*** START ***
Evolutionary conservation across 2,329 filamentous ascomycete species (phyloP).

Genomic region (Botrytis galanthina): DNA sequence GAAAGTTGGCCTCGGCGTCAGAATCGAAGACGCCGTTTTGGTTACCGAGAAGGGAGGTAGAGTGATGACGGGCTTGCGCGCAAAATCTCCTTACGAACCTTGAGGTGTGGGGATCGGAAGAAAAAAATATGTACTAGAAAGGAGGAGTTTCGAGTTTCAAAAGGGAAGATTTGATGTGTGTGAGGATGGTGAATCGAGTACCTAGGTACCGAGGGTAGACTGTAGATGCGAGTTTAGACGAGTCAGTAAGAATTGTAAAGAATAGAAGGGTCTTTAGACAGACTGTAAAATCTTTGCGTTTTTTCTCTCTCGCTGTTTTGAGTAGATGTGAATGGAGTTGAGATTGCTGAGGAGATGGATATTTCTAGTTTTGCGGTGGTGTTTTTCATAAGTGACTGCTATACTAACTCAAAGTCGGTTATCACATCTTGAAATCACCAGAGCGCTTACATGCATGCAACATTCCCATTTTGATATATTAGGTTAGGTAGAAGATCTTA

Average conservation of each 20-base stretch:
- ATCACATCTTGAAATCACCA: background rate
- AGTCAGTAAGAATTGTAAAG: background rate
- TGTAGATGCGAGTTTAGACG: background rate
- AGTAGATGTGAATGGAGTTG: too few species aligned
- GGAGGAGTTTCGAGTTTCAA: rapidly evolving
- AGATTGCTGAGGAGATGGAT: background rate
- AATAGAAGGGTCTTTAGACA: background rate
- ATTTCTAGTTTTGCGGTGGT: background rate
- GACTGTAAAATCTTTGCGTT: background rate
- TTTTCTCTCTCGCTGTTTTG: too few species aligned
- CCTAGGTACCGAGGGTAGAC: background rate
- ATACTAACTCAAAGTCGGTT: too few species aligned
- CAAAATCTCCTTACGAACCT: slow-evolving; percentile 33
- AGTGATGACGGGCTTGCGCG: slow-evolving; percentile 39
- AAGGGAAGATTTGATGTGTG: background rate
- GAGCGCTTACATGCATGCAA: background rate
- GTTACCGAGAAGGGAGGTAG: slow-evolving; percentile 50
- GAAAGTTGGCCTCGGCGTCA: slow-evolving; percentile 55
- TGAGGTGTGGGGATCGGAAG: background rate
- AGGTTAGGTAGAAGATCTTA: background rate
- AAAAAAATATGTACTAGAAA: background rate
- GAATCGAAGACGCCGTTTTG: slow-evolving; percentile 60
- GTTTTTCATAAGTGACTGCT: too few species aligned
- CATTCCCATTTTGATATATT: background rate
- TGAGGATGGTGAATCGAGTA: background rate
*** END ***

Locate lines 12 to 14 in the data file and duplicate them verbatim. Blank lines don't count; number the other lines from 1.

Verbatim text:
- GACTGTAAAATCTTTGCGTT: background rate
- TTTTCTCTCTCGCTGTTTTG: too few species aligned
- CCTAGGTACCGAGGGTAGAC: background rate